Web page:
When I started at Portland State University, Greater Portland Hillel was a way to stay connected to the Jewish community and continue to discover my Jewish identity in college. However, I was not prepared to deal with the anti-Semitism and anti-Israel atmosphere I would face on campus. During my freshman year, I became involved with Portland Hillel and one of its umbrella groups, a Pro-Israel
group on campus called Cultural and Historical Association for Israel, or CHAI. For me, supporting Israel was a fun and interactive way to stay connected to a part of my Judaism I hadn’t unlocked before. What I wasn’t prepared for was the negative response and vulgar names I would be called by some classmates and students.
During even simple events such as staffing information tables between campus buildings, I have had other students tell me that I support a terrorist country. I have been screamed at that I support an apartheid state and that I should be ashamed of myself. During one incident, I was yelled at in the middle of the campus by one of the leaders of a so-called “Pro-Palestinian” group that focuses more on anti-Israel activity and supports a one-state solution. She compared the “Al Nakba” or day of destruction to the Holocaust. She screamed in my face while I stood and listened while other students stopped and stared to see what all of the commotion was about. This was just one of many protests and disruptions I have encountered during my years at PSU.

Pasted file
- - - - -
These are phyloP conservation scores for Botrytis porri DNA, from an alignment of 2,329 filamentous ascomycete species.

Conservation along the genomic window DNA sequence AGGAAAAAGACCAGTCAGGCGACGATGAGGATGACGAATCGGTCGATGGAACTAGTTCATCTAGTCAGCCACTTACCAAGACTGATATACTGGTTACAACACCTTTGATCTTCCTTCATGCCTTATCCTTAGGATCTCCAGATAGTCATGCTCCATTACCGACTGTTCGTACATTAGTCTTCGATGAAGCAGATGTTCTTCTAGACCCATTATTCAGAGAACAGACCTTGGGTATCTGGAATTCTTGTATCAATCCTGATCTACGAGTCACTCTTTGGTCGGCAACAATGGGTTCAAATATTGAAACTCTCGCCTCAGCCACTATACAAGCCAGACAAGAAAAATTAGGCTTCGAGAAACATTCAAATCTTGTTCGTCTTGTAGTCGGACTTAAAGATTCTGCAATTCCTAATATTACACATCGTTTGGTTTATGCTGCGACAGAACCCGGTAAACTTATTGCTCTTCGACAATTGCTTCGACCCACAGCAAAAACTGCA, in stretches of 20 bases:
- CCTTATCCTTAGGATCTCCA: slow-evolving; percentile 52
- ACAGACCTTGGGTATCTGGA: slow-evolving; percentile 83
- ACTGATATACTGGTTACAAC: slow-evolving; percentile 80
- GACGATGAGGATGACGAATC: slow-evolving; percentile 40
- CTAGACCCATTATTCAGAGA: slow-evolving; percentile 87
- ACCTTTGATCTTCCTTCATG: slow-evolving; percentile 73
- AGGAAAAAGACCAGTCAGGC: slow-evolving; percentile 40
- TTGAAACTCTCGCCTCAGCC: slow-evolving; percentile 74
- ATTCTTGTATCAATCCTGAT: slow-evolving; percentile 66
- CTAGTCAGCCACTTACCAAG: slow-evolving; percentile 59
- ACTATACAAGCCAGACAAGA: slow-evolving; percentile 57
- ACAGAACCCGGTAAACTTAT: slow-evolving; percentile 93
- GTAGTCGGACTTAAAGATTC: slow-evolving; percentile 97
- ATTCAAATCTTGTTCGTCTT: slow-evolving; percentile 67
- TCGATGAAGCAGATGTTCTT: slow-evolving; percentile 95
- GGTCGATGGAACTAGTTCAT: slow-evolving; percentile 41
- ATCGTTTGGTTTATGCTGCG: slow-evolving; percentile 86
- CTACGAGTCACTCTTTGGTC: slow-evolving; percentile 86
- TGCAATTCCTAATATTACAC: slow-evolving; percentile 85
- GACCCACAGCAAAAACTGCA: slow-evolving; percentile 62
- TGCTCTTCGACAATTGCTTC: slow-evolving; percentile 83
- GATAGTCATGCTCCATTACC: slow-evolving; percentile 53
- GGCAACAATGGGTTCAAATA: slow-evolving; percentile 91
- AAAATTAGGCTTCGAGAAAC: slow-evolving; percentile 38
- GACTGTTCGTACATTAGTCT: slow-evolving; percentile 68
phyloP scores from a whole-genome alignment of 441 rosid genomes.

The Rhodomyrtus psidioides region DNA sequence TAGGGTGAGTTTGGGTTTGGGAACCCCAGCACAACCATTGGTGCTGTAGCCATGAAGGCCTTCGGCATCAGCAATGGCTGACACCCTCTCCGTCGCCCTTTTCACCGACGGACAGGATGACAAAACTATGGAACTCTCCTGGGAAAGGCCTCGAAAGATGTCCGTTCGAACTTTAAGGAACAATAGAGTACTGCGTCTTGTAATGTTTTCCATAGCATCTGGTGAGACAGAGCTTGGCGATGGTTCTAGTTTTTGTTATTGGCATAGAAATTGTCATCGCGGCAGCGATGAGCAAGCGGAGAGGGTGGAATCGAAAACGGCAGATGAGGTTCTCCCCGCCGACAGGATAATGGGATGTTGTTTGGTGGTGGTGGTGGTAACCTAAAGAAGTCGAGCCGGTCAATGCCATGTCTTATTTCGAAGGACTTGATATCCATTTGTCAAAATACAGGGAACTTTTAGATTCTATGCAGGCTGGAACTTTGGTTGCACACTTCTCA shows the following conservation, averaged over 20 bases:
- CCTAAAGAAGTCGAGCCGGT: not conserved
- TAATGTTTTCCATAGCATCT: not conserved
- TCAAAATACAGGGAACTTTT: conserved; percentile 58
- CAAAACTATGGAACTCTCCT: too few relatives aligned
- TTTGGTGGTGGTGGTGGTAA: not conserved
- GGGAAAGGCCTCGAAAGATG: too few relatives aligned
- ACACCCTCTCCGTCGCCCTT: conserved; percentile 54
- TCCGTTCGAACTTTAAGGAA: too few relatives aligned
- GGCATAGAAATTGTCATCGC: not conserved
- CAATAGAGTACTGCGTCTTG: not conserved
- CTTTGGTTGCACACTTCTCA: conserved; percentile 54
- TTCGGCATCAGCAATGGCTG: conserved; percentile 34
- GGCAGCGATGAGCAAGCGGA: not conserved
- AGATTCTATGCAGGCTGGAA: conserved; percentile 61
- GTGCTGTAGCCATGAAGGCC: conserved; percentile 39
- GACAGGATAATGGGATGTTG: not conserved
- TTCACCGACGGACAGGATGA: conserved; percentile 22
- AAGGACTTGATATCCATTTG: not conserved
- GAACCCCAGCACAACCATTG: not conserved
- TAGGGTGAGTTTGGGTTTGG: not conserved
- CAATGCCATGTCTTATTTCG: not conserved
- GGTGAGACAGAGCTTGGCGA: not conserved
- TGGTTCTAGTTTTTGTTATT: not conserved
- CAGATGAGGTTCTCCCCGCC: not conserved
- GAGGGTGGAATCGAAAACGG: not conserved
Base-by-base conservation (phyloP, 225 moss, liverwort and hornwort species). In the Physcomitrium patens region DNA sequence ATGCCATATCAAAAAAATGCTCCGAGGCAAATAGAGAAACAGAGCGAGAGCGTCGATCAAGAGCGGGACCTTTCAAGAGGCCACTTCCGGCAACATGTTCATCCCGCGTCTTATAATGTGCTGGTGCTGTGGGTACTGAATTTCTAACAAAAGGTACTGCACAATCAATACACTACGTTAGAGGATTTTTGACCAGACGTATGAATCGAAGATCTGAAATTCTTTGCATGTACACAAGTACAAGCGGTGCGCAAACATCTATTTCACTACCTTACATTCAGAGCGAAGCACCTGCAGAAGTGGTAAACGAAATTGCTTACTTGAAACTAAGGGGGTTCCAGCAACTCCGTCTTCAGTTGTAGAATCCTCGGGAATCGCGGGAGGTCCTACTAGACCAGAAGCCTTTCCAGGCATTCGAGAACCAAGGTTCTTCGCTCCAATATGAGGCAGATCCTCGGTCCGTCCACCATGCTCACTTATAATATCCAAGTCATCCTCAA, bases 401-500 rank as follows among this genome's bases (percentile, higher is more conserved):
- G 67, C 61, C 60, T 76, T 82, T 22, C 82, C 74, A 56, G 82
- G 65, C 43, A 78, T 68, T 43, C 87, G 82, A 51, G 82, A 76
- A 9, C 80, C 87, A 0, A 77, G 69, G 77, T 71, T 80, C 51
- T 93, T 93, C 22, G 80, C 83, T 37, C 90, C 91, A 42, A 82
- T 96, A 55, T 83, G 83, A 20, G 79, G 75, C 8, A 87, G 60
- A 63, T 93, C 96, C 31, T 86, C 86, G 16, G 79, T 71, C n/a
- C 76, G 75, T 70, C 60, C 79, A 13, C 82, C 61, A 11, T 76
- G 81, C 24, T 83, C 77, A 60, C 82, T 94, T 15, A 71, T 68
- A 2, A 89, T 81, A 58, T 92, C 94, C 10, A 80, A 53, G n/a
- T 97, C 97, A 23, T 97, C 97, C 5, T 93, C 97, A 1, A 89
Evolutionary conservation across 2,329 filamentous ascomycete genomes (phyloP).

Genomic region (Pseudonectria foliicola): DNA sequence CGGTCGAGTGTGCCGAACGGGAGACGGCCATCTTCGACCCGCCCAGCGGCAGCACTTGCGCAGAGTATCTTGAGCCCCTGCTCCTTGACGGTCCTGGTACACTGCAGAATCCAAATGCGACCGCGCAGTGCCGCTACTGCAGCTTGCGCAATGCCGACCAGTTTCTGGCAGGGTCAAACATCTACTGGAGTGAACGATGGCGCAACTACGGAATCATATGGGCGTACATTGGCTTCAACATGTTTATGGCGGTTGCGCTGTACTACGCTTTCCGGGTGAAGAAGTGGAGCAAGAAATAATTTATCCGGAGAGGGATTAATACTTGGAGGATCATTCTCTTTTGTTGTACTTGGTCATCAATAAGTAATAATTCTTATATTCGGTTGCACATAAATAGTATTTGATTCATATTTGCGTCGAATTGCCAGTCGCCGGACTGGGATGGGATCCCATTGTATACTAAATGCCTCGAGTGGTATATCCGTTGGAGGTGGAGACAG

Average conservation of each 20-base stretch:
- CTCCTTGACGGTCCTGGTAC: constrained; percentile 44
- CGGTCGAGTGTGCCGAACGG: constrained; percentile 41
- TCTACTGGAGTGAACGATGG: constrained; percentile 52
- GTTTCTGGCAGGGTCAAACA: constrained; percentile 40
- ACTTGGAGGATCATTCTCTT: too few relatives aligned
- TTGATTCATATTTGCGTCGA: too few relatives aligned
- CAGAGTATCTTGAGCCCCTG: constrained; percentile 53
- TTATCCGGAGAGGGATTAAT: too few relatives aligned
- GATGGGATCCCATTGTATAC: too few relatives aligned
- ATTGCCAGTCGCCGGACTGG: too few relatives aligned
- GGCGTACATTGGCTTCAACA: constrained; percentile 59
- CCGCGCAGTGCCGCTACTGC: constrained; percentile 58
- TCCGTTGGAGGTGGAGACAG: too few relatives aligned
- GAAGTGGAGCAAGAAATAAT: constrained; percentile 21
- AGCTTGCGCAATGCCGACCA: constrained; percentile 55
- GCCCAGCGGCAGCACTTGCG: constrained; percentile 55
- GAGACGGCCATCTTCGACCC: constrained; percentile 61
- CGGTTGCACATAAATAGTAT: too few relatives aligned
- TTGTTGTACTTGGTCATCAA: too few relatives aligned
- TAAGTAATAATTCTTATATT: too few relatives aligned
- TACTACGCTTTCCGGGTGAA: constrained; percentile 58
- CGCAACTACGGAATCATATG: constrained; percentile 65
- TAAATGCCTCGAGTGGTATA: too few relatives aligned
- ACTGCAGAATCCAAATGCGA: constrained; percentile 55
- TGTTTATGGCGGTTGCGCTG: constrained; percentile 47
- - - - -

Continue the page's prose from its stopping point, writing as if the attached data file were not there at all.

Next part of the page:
By spring break of my freshman year, other CHAI leaders and I had collected a blue folder filled with our event fliers that had been defaced with swastikas and anti-Semitic remarks. Whenever I was in a situation where the people around me didn’t know I was Jewish, I would tuck my Jewish necklace underneath my shirt. Other times I would take it off. CHAI also started to hold meetings in private locations, because we were nervous of being overheard talking about “sensitive” topics in public coffee shops. There was a hesitation in everything we were doing, and we all knew that there was always a possibility that we would have to endure a protest or disruption during our events.
Now as a junior, because of Hillel and my involvement with CHAI, I no longer hesitate to let a classmate know I am Jewish or to explain what student groups I am involved in. I no longer fear tabling for events outside. I have learned how to stand up and speak up for a country and people that not many others know enough about. Portland Hillel has given me the confidence to defend and represent what it means to be a Jewish college student. It has given me various opportunities to learn more about myself and the Jewish community. Furthermore, I have been able to meet and have important discussions about Israel and Jewish life on campus with community members.
In no way has the level of anti-Semitic and anti-Israel activity decreased on our campus, but I know that I will always have Hillel’s support behind me. Furthermore, Portland Hillel has increased its support by hiring an Israel Fellow, Shiran Halfon, to help students face these challenges on campus.
Greater Portland Hillel has given me a voice. Hillel has given me leadership skills and the opportunity to explore my own Jewish identity. It’s given me the resources to decide what type of Jewish life I want to live.
Kelsey Kaplan is working toward a Bachelor of Arts in Liberal Studies at Portland State University. She is a resident of CHAI, an executive board member of the Jewish Student Union and a StandWithUs Emerson Fellow.